Head of US bishops: We need ‘spiritual conversion’ to deal with sex-abuse ‘crisis’
WASHINGTON, D.C., August 1, 2018 (LifeSiteNews) – The President of the U.S. Conference of Catholic Bishops (USCCB) has called for the “spiritual conversion” of all U.S. bishops so that they can properly address the sexual abuse “crisis” happening in the Church, highlighted on account of the Cardinal McCarrick scandal.
Cardinal Daniel N. DiNardo, Archbishop of Galveston-Houston, released a statement today saying that accusations against Archbishop Theodore McCarrick had led him to convene a meeting of the USCCB Executive Committee to discern the “right course of action for the USCCB.”
“This meeting was the first of many among bishops that will extend into our Administrative Committee meeting in September and our General Assembly in November,” he wrote. “All of these discussions will be oriented toward discerning the right course of action for the USCCB.”
The Cardinal said that these discussions would “take some time” but that he would make four suggestions at once: that his “brother bishops” be kind to sexual abuse victims and “accompany them”; that anyone who has been assaulted or harassed by anyone in the Church come forward and, if applicable, to contact the police; that the bishops investigate the allegations regarding Archbishop McCarrick; and that they recognize that a “spiritual conversion is needed.”
DiNardo admitted in the short document that there is a “crisis of sexual morality” in the Church:
We bishops recognize that a spiritual conversion is needed as we seek to restore the right relationship among us and with the Lord. Our Church is suffering from a crisis of sexual morality. The way forward must involve learning from past sins.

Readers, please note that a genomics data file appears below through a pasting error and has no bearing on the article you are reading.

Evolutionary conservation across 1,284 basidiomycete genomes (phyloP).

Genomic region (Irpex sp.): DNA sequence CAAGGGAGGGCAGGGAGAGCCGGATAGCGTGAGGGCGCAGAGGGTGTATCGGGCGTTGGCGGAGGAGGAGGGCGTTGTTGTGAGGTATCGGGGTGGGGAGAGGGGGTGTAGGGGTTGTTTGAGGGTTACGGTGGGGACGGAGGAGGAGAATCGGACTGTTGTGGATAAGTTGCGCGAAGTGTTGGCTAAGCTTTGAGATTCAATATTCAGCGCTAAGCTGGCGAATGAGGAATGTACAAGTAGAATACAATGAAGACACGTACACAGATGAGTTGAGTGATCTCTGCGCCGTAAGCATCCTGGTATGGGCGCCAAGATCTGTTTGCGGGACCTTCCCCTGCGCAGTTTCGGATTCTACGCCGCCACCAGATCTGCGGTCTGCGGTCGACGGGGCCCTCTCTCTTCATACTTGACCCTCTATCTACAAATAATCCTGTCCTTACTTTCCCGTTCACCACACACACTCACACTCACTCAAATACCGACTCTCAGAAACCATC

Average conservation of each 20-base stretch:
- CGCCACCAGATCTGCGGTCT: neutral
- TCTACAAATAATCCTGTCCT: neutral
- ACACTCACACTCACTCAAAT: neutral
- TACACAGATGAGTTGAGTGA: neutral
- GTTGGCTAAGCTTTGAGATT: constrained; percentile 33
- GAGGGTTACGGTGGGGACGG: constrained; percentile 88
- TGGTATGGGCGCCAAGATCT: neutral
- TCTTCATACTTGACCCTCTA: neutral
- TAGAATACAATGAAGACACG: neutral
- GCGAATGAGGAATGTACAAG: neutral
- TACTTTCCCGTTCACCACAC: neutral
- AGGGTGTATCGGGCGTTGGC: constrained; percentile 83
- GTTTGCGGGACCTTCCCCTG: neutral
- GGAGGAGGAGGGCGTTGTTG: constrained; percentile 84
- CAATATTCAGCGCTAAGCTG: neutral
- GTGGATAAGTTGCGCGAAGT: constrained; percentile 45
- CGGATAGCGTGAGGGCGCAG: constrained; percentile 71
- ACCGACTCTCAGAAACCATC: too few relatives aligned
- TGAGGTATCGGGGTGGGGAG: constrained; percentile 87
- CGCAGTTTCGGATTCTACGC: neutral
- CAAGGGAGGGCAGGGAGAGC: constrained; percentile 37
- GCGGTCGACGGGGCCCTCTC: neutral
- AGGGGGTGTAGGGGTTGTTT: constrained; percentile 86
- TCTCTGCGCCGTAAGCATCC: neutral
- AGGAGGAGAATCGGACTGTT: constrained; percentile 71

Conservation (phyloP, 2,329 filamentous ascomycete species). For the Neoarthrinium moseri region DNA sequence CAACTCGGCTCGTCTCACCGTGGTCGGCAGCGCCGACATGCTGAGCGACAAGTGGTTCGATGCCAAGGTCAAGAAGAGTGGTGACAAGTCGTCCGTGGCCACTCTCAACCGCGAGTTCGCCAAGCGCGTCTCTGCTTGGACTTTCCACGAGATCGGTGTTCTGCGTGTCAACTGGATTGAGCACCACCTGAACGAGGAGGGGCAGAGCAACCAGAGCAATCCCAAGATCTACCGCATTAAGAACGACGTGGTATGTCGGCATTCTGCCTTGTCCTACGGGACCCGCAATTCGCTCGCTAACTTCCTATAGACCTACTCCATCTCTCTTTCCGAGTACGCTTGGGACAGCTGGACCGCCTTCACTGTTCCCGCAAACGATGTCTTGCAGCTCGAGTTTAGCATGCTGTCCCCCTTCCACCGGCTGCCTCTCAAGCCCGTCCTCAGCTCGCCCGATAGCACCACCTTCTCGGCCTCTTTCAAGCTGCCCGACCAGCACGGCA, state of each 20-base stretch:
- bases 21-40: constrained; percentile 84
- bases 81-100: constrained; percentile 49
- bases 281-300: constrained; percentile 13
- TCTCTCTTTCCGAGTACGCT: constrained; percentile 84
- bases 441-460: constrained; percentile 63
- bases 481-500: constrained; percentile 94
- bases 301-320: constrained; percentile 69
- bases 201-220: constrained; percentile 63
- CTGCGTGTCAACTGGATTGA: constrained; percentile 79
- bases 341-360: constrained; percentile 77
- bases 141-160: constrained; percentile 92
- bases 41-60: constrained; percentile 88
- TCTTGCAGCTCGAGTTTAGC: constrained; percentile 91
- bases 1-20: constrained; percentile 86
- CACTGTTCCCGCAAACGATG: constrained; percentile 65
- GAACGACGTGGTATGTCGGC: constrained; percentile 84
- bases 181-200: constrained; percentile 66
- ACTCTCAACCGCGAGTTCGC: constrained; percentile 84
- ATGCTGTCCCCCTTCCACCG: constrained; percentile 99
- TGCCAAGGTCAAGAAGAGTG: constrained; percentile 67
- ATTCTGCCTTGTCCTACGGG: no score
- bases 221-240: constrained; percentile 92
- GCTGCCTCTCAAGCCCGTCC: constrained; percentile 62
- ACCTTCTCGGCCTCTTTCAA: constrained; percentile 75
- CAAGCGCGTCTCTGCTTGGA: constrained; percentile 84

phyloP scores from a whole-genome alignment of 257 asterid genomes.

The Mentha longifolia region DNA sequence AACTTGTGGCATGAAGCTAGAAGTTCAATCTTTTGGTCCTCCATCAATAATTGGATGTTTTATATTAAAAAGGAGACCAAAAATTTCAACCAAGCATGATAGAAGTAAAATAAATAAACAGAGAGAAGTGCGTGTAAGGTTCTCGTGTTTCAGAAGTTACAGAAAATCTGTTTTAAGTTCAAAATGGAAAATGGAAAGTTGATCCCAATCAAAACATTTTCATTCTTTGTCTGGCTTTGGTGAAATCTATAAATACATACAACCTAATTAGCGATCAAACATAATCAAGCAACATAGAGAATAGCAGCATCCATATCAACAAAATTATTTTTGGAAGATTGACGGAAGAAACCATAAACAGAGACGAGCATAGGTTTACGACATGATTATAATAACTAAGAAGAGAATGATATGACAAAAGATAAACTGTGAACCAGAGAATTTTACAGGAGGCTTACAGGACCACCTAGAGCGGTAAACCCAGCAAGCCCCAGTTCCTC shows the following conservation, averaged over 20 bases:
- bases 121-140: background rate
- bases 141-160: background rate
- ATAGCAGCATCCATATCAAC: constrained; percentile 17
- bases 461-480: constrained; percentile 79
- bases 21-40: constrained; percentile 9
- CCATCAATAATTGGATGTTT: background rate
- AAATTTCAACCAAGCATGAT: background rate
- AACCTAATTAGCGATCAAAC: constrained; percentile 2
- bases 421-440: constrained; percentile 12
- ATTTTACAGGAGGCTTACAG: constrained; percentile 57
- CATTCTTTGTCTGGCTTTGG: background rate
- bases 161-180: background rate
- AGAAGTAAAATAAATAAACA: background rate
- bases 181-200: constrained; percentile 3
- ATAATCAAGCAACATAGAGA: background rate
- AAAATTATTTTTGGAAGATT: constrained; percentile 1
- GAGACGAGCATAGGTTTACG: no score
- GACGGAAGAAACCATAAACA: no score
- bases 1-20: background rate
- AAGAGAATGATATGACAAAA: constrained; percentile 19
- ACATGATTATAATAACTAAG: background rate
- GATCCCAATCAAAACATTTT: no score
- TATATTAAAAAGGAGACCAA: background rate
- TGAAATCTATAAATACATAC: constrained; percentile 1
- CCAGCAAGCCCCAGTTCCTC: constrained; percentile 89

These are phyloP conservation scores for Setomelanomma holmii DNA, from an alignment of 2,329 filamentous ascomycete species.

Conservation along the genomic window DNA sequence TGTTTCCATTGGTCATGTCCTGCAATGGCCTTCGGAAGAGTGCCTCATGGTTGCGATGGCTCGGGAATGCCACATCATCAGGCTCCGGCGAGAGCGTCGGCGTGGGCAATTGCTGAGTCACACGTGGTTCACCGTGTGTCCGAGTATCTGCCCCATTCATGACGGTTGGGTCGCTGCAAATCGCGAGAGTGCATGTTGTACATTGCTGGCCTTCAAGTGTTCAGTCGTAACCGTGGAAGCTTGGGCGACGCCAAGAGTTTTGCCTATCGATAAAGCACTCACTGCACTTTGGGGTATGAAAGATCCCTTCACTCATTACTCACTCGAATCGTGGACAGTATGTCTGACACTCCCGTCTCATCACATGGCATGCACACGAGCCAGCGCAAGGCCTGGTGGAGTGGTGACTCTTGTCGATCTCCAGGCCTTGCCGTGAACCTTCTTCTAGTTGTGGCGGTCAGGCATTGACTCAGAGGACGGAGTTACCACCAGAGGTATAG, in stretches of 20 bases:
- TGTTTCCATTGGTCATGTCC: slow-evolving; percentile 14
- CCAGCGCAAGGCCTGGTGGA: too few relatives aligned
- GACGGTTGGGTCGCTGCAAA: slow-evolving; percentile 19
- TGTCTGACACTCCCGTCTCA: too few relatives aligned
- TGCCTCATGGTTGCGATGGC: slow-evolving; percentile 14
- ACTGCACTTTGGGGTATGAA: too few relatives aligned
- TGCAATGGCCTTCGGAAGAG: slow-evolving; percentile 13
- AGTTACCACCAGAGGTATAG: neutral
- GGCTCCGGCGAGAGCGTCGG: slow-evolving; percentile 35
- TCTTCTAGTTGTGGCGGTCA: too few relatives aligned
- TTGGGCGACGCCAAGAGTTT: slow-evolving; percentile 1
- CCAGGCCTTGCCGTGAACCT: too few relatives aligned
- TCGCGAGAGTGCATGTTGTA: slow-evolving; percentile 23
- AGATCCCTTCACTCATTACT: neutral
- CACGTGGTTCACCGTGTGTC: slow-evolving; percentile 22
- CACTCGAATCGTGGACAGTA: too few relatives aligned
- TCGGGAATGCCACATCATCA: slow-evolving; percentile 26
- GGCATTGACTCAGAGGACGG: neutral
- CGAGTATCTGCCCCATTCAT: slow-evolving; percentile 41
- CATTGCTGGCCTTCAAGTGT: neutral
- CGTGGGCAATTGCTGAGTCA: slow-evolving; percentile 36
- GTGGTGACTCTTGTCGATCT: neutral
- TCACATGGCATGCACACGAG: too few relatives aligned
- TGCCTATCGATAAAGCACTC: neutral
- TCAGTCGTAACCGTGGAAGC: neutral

The Cardinal said that the allegations regarding Cardinal McCarrick had made bishops, including himself, angry, sad, ashamed, and keen for answers. “They cause bishops anger, sadness, and shame; I know they do in me. They compel bishops to ask, as I do, what more could have been done to protect the People of God.”
He acknowledged that McCarrick’s abuses, and their cover-up, had done “great harm” and represented “grave moral failures of judgement” by Church leaders. “Both the abuses themselves, and the fact that they have remained undisclosed for decades, have caused great harm to people's lives and represent grave moral failures of judgement on the part of Church leaders.”
DiNardo said the failures raised “serious questions,” and assured the faithful that Archbishop McCarrick will face “the judgement of a canonical process” in Vatican City.
Catholics disgruntled by DiNardo’s statement have taken to social media, such as Twitter, to express their frustration.
The Creative Minority Report blogger wrote, “Pro forma BS from the USCCB that completely fails to recognize the source and scope of the problem. They will not change. [T]his is who they are.”
The Radical Catholic tweeted, “I missed the part where it says 'The USCCB promises to identify and bring to justice all individuals involved in what we now openly acknowledge to be a decades-old network of predatory homosexual corruption operating from within our own ranks.'"